Anyone here build systems for people as a source of side income?

Discussion in 'OT Technology' started by Blindsight, Oct 15, 2003.

  1. Blindsight

    Blindsight Guest

    I want to break into building systems for local customers so I can have a way to make cash during college. I have some questions though.



    How did you get your name out and build up a client base?

    How do you handle "tech support"? (ie, do you handle both h/w failure and stupid users or just h/w failure?)

    Do you have a demo rig that you tote around to possible client's houses? Do you invite them to your place?

    I'm thinking of charging a flat rate ($100?) for configuring and building a system and making no profit off the h/w and s/w and making sure the customers know this so that they hopefully will understand I'm not trying to sell them crap they don't need. Does this sound like a good idea?

    Any thoughts, comments, or advice in general? I beg for OTs wisdom! :bowdown:
     
  2. MP

    MP New Member

    Joined:
    Sep 10, 2002
    Messages:
    34,377
    Likes Received:
    0
    Location:
    Silicon Valley
    i usually only build a system to sell if i get one or accuired one. Then i just post it on a local board (craigslist.org) and sell it. I could make more money doing it but i'm really lazy.
     
  3. Penguin Man

    Penguin Man Protect Your Digital Liberties

    Joined:
    Apr 27, 2002
    Messages:
    21,696
    Likes Received:
    0
    Location:
    Edmonton, AB
    I'd just make it clear to the buyer that you don't provide tech support unless it's hardware that's covered under warrantee.
     
  4. Rob

    Rob OT Supporter

    Joined:
    Jul 6, 2002
    Messages:
    88,621
    Likes Received:
    39
    Location:
    Atlanta, GA
    I want to buy a dedicated server and start my own small hosting company. Anybody need some webspace? :hs:
     
  5. Chimpa Codigo

    Chimpa Codigo Bаnned bу Ѕuреr Modulators

    Joined:
    Jan 27, 2001
    Messages:
    68,463
    Likes Received:
    21
    Location:
    Salinas, CA
    I usually handle everything from the building to hardware failure to mistakes made from other tech people trying to addon stuff for a cheaper price and failing miserably. The best thing with a small business is that you'll be able to have your relationship grow along with the respect that comes with it, after that the referals seem to just pile in.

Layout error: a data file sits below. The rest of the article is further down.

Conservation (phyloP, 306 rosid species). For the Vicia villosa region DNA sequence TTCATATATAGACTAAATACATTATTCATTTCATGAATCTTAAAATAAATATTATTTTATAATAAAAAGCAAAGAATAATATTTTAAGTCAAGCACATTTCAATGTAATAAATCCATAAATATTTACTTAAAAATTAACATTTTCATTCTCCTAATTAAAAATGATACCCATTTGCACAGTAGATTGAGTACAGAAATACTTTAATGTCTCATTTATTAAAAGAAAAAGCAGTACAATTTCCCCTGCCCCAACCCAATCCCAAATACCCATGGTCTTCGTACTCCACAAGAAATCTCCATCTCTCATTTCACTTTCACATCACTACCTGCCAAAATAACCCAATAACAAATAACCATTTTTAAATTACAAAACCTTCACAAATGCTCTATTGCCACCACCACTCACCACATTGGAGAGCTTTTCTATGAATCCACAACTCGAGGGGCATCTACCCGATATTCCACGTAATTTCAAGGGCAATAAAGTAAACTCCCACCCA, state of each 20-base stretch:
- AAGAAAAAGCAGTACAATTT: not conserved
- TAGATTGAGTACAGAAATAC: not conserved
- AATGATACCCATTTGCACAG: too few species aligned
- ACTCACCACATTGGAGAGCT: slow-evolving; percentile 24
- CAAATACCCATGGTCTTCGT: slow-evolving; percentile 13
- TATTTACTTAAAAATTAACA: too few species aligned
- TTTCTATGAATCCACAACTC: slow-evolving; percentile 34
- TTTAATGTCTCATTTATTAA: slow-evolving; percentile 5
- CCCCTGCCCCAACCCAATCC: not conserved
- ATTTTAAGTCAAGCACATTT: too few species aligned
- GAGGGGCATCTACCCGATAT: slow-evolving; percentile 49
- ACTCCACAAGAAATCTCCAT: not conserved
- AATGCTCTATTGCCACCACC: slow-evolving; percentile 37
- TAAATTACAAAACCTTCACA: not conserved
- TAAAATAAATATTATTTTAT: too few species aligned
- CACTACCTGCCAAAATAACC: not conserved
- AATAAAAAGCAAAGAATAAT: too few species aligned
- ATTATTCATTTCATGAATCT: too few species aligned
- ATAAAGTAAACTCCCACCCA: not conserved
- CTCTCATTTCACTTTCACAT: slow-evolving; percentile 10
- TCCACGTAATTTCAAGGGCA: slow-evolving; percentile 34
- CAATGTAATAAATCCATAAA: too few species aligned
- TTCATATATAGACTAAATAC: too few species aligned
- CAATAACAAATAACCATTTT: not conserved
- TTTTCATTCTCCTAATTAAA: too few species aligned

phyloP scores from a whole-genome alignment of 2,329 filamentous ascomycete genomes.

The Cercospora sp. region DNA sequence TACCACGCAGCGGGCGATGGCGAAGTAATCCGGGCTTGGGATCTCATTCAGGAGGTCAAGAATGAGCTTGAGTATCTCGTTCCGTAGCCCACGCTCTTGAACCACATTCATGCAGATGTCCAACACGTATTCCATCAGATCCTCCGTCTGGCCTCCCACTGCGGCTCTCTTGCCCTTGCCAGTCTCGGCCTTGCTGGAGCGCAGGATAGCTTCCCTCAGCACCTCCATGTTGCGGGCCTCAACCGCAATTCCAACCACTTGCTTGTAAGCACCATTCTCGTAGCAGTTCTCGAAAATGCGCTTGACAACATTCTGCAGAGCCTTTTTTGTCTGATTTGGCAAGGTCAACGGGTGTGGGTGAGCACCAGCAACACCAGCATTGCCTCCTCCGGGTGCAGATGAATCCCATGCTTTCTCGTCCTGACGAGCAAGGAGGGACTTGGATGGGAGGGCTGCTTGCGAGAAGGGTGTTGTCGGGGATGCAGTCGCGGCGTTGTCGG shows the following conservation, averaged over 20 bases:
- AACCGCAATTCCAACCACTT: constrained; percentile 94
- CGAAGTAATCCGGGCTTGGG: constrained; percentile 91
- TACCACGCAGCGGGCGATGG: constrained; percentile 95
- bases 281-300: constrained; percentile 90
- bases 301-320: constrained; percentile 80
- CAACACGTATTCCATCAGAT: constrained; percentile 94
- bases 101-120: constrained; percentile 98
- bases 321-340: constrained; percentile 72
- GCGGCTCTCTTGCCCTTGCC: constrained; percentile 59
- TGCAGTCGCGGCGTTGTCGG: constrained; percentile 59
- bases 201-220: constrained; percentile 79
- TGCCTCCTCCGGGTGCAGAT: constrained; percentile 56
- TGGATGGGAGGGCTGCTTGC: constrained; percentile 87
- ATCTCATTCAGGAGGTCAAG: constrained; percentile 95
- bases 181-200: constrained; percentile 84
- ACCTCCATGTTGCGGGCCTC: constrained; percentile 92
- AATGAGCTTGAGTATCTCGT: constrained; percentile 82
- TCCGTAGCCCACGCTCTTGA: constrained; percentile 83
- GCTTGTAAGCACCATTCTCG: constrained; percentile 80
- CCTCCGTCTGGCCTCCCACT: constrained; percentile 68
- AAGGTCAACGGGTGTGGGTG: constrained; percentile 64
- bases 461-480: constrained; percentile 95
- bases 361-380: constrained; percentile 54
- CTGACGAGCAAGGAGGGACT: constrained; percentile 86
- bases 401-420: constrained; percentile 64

6. Leb_CRX

    Leb_CRX OT's resident terrorist

    Joined:
    Apr 22, 2001
    Messages:
    39,994
    Likes Received:
    0
    Location:
    Ottawa, Canada
    I actually thought about doing that, but figured I didnt need/want the headaches, plus I dont have enough balls to do something like that on my own and I dont have a worthy business partner...

    but for simple things, i'd do a nice webpage, always update it with new prices (every two, three days), and for advertising just run ads in small newspapers, and local computer magazines for customers.

    but ya it's about customer relations and making the customer feel they will not get fucked...example people know they spend too much money on shit like dell, etc, but they keep buying...why's that? I think it's cause they feel dell will be there if they run into a problem and they might of bought one before and had a good experience...so if they have a OS issue, try to help them out, dont tell them to call microsoft, take the extra one or two hours to try and help them out, belive me they'll be happy, and maybe tell their friends at work..etc

    point is remember to start small and work your way up, if you know anything about making webpages, you might as well advertise for web page building as well, it can't hurt, it might get you some money as well...

    also consulting, tell people you can fix their old machines, etc...

    good luck
     
  7. Astro

    Astro Code Monkey

    Joined:
    Mar 18, 2000
    Messages:
    2,047
    Likes Received:
    0
    Location:
    Cleveland Ohio